Results explained that a large proportion of both males and females mostly sit or mostly stand at work. The occupations with the greatest measure of participants mostly sitting at work were managers, administrative workers, and machinery operators (white collar workers) and occupations with the lowest amounts of mostly sitting were labourers, technicians or trade workers (blue collar workers).[6] On average, full-time workers reported to be sitting 3.8h/day whilst at work and sitting 3.4h/day during their leisure-time. The mean BMI of full time workers was 26.7 kg/m2, this being ranked as ‘overweight’.[1][7]

The average time spent sitting during leisure was very similar for all workers both full time and part time at about 3.4h/day. Although, results showed that workers with mostly sitting jobs, white collar workers, tended to be more physically active during their leisure-time in comparison to the blue collar workers. Participants with less than 4h/day of leisure-time sitting were seen to have a considerably lower risk of being overweight or obese in comparison to participants that spent more than 4h/day sitting during leisure time.[1]

The research has explained that individuals with occupations involving mostly sitting have a much greater risk of being overweight or obese in comparison to individuals that are more active at work. Also, sitting for numerous hours per day during leisure time has an obvious relationship with obesity risks.

What conclusions can we take from this research?[edit | edit source]

  • This study provided evidence that occupation choice could be an effective intervention to increase physical activity levels in the adult population, which can lead to health benefits such as a lower risk of being overweight or obese.
  • The choice of research methodology is important to collect accurate data, as said previously, the results may be bias within this study due to the choice of self reporting.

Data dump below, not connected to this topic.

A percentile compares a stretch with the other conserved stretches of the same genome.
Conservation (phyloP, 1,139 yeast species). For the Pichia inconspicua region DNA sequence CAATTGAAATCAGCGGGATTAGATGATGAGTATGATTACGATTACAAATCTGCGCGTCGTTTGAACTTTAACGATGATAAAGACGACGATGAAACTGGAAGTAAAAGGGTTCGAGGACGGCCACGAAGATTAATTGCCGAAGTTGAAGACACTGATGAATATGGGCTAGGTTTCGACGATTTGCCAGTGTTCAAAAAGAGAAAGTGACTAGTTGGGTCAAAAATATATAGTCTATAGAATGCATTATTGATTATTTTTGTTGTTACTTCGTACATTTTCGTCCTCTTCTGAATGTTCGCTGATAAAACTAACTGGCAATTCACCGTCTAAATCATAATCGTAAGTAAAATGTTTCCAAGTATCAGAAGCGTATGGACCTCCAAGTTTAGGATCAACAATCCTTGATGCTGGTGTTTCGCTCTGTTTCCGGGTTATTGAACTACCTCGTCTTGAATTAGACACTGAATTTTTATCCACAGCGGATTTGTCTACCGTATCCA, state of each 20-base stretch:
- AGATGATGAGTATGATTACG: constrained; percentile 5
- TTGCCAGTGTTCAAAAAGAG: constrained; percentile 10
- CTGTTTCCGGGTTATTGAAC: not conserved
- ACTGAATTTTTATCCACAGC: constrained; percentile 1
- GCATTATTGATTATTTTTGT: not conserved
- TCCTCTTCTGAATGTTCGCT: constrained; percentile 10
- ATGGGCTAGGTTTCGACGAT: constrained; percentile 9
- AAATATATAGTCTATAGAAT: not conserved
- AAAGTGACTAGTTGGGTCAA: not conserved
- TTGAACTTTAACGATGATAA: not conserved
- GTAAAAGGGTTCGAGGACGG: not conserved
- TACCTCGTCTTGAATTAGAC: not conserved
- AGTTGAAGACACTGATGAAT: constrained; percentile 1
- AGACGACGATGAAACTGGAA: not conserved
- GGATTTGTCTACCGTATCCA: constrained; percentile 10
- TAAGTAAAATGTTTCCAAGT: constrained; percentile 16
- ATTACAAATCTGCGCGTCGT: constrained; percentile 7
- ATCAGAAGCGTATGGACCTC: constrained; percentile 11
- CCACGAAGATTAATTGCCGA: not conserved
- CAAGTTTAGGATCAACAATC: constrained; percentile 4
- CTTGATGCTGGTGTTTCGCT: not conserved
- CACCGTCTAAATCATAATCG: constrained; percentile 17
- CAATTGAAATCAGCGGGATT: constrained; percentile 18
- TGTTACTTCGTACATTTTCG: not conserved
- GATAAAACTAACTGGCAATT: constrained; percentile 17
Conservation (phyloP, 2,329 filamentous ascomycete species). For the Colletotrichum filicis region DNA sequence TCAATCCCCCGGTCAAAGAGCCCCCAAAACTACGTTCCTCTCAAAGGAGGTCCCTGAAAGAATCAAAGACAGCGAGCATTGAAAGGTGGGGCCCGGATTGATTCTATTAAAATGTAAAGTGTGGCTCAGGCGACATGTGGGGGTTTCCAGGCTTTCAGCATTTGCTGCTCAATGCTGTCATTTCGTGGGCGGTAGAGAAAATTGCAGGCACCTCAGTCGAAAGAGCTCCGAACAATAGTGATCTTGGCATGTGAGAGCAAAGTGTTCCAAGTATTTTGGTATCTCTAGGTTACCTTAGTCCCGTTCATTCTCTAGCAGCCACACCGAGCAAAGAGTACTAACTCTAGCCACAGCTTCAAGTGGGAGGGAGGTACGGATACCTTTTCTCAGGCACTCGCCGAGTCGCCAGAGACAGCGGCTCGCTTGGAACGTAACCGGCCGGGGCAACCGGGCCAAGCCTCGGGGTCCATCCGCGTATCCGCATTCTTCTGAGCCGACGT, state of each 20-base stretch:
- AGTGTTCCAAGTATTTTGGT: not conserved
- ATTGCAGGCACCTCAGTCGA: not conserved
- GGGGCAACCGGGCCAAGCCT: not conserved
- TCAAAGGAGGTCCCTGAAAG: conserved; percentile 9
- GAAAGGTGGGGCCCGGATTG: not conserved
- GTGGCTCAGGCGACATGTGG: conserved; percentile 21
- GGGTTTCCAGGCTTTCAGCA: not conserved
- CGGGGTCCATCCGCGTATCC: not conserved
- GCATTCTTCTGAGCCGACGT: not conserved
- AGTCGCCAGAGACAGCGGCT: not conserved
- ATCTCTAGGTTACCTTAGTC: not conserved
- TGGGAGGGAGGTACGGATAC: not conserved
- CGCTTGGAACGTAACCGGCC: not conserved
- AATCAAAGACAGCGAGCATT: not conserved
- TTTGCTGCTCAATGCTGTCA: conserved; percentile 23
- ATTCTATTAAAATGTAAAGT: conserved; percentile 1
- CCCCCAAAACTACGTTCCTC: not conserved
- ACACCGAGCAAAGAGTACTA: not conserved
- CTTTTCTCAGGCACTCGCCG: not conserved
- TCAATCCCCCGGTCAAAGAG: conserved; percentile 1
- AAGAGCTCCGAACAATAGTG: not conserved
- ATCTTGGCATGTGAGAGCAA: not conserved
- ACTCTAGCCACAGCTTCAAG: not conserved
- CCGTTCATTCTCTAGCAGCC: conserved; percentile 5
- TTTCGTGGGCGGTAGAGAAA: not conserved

• All participants taking part in a research intervention need to know exactly what is involved and what everything means to ensure true data. Such as, individuals may have had their own understanding on ‘moderate to vigorous exercise’ in this study.

Practical advice[edit | edit source]

  • Individuals should consider the physical activity that is involved within their chosen occupation as it may positively or negatively affect their health.
  • Take note that if you want a lower and healthier BMI you need to consider an active job as well as participate in physical activity during leisure time.
  • If you believe your occupation is not overly physical, you should consider increasing the time and intensity spent on physical activity during leisure time to compensate this.

Further information/resources[edit | edit source]

For further information and support on obesity and its relationship with physical activity, click on the links below:

References[edit | edit source]

  1. a b c d e 1. Chau, J. Y., Ploeg, H. P., Merom, D., Chey, T., & Bauman, A. E. (2012). Cross-sectional associations between occupational and leisure-time sitting, physical activity and obesity in working adults. Preventive Medicine, 54(3-4), 195-200. doi:10.1016/j.ypmed.2011.12.020
  2. 2. Coalition, O. A. (2016). UNDERSTANDING THE COMPLEXITY OF OBESITY. Retrieved September 23, 2016, from http://www.obesityaction.org/understanding-obesity/obesity
  3. 3. Number, B. C. (n.d.). 4338.0 - Profiles of Health, Australia, 2011-13. Retrieved September 22, 2016, from http://www.abs.gov.au/ausstats/abs@.nsf/Lookup/by Subject/4338.0~2011-13~Main Features~Overweight and obesity~10007
  4. 4. Multi-stage sampling. (n.d.). Retrieved September 24, 2016, from http://research-methodology.net/sampling-in-primary-data-collection/multi-stage-sampling/
  5. 5. Burke, T. A., Mckee, J. R., Wilson, H. C., Donahue, R. M., Batenhorst, A. S., & Pathak, D. S. (2000). A Comparison of Time-and-Motion and Self-Reporting Methods of Work Measurement. JONA: The Journal of Nursing Administration,30(3), 118-125. doi:10.1097/00005110-200003000-00003
  6. 6. What Is a Blue-Collar Worker and a White-Collar Worker? (n.d.). Retrieved September 24, 2016, from http://smallbusiness.chron.com/bluecollar-worker-whitecollar-worker-11074.html
  7. 7.Defining Adult Overweight and Obesity. (2016). Retrieved September 23, 2016, from https://www.cdc.gov/obesity/adult/defining.html